Nature degradation could cause a 12 percent loss to UK GDP

Nature degradation could cause a 12 percent loss to UK GDP

Damage to the UK's environment is slowing the UK's economy - and could lead to a 12% reduction in GDP. This impact is greater than the effects of the global financial crisis or COVID-19.

A new report – Assessing the Materiality of Nature-Related Financial Risks for the UK
by Green Finance Institute (GFI) outlines the risks to the UK's economic resiliency. The 2008 financial crisis took around 5% of the value from the UK's GDP, and COVID resulted in a 11% reduction - while nature degradation could cause a 12% loss.

GFI worked with DEFRA, HM Treasury, The Taskforce on Nature-related Financial Disclosures and received input from the Financial Conduct Authority for their report. They found that while the economic costs of climate change are becoming increasingly accepted, the risks posed by nature degradation amount to a material cost that has not been sufficiently factored into financial and business decision-making.

The UK is one of the most nature-depleted countries in the world, with three quarters of the UK experiencing high levels of nature-degradation. This has far-reaching ramifications, ranging from soil health decline, water shortages, food security, diseases passing from animals to humans and anti-microbial resistance. The agricultural sector is specifically named in the report as being at risk, with water, climate regulation, soil quality, and pollution all impacting food production.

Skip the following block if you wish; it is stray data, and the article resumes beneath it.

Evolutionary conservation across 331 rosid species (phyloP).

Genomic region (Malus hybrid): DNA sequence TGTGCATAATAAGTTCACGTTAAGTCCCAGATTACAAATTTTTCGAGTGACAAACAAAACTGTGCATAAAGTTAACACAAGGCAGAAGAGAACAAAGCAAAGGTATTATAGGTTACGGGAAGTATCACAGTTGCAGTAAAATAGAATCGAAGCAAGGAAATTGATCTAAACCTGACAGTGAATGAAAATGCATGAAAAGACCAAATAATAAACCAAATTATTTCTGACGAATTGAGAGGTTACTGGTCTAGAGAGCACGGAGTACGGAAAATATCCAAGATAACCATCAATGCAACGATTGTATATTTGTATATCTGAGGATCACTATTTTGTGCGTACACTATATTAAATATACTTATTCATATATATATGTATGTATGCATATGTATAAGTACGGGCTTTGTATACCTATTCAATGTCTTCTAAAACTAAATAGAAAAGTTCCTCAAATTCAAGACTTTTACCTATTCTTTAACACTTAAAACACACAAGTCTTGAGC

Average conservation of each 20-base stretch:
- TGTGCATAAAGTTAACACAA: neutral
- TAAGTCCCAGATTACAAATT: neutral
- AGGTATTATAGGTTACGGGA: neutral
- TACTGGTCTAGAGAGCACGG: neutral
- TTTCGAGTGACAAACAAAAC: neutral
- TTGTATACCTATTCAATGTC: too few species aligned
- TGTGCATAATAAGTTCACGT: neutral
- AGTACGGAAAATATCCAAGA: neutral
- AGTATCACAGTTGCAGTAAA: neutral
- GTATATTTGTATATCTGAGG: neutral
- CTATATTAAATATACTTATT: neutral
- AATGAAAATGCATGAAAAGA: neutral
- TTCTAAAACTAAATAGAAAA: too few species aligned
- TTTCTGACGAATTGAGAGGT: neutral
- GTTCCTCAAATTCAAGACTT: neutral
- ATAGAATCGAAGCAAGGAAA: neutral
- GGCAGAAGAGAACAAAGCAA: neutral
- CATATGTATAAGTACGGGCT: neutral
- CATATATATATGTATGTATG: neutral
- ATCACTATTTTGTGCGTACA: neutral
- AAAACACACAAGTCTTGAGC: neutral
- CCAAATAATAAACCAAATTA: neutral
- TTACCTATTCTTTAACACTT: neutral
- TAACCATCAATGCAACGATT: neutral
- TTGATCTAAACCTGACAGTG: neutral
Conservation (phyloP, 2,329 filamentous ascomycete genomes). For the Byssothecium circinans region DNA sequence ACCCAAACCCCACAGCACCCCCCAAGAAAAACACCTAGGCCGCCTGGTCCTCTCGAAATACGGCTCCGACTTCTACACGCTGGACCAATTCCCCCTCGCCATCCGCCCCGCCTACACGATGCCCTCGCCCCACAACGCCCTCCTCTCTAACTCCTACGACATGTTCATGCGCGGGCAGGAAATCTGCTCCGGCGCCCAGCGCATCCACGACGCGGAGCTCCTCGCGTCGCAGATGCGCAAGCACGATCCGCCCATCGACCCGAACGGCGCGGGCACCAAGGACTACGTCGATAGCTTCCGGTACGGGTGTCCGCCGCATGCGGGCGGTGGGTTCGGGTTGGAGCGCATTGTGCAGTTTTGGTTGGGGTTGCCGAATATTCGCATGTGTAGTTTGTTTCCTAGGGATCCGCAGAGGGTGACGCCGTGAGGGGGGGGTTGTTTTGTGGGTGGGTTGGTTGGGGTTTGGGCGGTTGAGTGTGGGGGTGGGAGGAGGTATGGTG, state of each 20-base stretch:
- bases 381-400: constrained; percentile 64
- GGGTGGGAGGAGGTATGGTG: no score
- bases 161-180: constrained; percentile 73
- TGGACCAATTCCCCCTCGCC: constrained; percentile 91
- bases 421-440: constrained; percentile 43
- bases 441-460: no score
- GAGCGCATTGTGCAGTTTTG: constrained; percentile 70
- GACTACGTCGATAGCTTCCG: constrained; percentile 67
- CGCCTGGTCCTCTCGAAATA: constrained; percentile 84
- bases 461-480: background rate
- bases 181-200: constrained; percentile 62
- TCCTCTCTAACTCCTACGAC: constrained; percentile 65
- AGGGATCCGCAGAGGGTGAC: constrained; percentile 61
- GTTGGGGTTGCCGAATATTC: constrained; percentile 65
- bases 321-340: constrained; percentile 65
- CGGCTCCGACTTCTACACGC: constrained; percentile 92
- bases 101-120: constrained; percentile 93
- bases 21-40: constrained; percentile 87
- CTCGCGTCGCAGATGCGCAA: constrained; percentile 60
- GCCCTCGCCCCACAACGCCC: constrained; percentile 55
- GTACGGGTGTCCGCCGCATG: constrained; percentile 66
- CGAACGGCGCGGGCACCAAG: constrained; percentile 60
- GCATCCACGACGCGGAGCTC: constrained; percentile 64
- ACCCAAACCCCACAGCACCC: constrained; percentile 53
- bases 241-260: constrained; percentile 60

A new plan for nature

Soil Association Policy Director Brendan Costelloe said: “This report shows that we cannot survive without nature and highlights the folly of investing in industrial farming practices that deplete the wildlife we depend on to produce food. UK food production, and every business that depends on that, is threatened by the catastrophic declines in wildlife we are seeing and by degradation of one of our most vital resources for survival – soil. Farmland makes up 70% of Britain and we can’t fix the decline in nature and reduce the associated financial risks without a transformation in food and farming. Many farmers are working with nature and many more are keen to do. But we remain too dependent on over-intensive, chemical-reliant methods that destroy habitats such as industrial livestock systems fed on imported soy.

“These new findings are a rallying call to investors to back nature-friendly farming. If they want if they want to safeguard our precious natural capital and secure long-term returns on their investments, they must divest from agricultural practices drive biodiversity decline, and invest in agroecological and organic farming that allows food production and nature to flourish together, while also delivering resilience in the face of climate change. It is also vital that the government acts on its promise to deliver a land use framework, which can help to scale agroecological farming across the country and give greater protection from harmful farming to sensitive locations. The consequences of not acting now are dire, for the whole of society.”

The GFI's full report is available here.

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